SHAFAQNA – Backed by U.S. airstrikes, Iraqi forces and Shiite militiamen Sunday broke a nearly three-month siege imposed by Islamic State extremists on the northern town of Amerli, residents said Sunday.
Iraqi news media and human rights activists said that Iraqi soldiers entered the farming town about 100 miles north of Baghdad a day after launching a ground operation aimed at freeing the 15,000 mainly Shiite Turkmen residents, who had been encircled by the Sunni Arab militants since June and were running out of food, water and essential medicines.
“Iraqi forces are now inside Amerli. The people are very happy,” said Rushdie Hussain Ali, an officer with the Iraqi Turkmen Front political organization in the northern city of Kirkuk.
Fighting was still going on in nearby villages where the Islamic State fighters have been holed up for weeks, threatening Amerli, residents said. Iraqi forces were reportedly coming under fire from snipers posted in the village of Suleiman Beg, just outside Amerli.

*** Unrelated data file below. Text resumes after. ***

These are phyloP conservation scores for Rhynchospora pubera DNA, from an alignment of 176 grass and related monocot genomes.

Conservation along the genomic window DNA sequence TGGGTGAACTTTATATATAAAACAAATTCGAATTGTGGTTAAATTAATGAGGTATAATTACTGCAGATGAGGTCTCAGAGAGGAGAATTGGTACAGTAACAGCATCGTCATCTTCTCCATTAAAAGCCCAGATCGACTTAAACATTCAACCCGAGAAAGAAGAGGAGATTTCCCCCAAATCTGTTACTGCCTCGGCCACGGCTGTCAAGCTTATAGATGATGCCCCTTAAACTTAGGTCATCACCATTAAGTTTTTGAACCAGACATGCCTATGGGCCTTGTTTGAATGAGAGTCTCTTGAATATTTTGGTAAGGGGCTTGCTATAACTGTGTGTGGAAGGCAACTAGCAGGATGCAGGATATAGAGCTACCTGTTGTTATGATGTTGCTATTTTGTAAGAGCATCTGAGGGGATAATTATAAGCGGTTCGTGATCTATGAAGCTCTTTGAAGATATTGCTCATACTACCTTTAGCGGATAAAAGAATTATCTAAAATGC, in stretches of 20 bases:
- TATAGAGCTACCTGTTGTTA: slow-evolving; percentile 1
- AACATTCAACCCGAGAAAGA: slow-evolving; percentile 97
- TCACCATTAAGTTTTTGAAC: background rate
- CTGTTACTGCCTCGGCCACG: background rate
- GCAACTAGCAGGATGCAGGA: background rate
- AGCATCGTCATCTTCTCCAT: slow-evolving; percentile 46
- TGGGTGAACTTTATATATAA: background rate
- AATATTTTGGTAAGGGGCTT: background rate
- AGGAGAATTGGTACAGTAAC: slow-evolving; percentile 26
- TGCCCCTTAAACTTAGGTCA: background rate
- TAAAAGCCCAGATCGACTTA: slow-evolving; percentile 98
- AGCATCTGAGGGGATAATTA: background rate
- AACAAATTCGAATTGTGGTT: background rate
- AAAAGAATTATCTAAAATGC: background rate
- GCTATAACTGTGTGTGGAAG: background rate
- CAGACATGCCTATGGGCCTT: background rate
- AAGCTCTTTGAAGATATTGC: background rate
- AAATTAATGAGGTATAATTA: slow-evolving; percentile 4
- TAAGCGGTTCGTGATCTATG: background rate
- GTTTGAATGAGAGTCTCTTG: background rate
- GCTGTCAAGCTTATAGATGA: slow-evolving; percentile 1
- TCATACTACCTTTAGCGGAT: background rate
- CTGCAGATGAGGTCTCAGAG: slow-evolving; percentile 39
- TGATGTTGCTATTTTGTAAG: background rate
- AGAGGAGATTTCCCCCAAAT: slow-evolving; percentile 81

The Pentagon said late Saturday that it had carried out airstrikes in the area and dropped humanitarian aid by plane into Amerli, where the water and electricity had been cut off and residents had resorted to drinking untreated water.
The operation came after days of mounting pressure for the U.S. military to help the beleaguered town, which the United Nations warned faced a “massacre” by the Sunni militants who view Shiites as apostates.
Pentagon officials said the humanitarian airdrop was conducted jointly with Australia, France and the United Kingdom, and that U.S. warplanes “conducted coordinated airstrikes against nearby [Islamic State] terrorists in order to support this humanitarian assistance operation.”